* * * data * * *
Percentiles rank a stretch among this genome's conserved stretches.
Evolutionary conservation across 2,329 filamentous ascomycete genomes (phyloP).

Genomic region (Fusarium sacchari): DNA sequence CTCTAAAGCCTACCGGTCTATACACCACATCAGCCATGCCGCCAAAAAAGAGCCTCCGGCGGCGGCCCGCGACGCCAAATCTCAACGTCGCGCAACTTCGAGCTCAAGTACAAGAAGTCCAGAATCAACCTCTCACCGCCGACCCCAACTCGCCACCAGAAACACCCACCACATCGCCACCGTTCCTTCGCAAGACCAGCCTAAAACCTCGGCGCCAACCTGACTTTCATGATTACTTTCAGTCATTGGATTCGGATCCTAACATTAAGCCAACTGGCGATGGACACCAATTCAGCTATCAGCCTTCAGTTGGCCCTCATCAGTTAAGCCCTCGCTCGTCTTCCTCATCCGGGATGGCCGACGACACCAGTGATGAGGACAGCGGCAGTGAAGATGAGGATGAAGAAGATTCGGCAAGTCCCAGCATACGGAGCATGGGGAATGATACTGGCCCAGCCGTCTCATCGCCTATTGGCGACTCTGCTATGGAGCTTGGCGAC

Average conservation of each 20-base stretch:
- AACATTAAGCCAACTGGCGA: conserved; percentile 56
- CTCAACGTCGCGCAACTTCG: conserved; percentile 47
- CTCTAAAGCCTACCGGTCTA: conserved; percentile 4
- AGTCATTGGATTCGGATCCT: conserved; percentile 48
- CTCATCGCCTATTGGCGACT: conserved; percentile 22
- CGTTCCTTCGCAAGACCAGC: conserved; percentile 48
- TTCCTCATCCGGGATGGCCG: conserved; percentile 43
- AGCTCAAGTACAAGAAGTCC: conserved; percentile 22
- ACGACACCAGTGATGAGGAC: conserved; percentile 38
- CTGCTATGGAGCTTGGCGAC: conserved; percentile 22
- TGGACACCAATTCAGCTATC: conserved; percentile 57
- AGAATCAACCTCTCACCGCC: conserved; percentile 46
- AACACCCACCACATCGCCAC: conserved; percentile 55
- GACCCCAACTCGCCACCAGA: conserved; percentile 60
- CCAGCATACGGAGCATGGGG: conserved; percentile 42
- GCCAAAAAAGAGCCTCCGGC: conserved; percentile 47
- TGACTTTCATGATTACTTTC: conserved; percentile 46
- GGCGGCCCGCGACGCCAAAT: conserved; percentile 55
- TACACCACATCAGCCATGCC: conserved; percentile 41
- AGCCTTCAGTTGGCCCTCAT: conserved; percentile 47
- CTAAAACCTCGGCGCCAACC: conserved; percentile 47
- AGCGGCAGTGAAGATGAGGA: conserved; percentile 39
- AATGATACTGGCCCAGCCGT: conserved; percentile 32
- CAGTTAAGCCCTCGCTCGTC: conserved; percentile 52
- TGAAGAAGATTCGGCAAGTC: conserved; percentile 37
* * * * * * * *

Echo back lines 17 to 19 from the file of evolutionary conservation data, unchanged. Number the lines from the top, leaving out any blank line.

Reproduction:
- AACACCCACCACATCGCCAC: conserved; percentile 55
- GACCCCAACTCGCCACCAGA: conserved; percentile 60
- CCAGCATACGGAGCATGGGG: conserved; percentile 42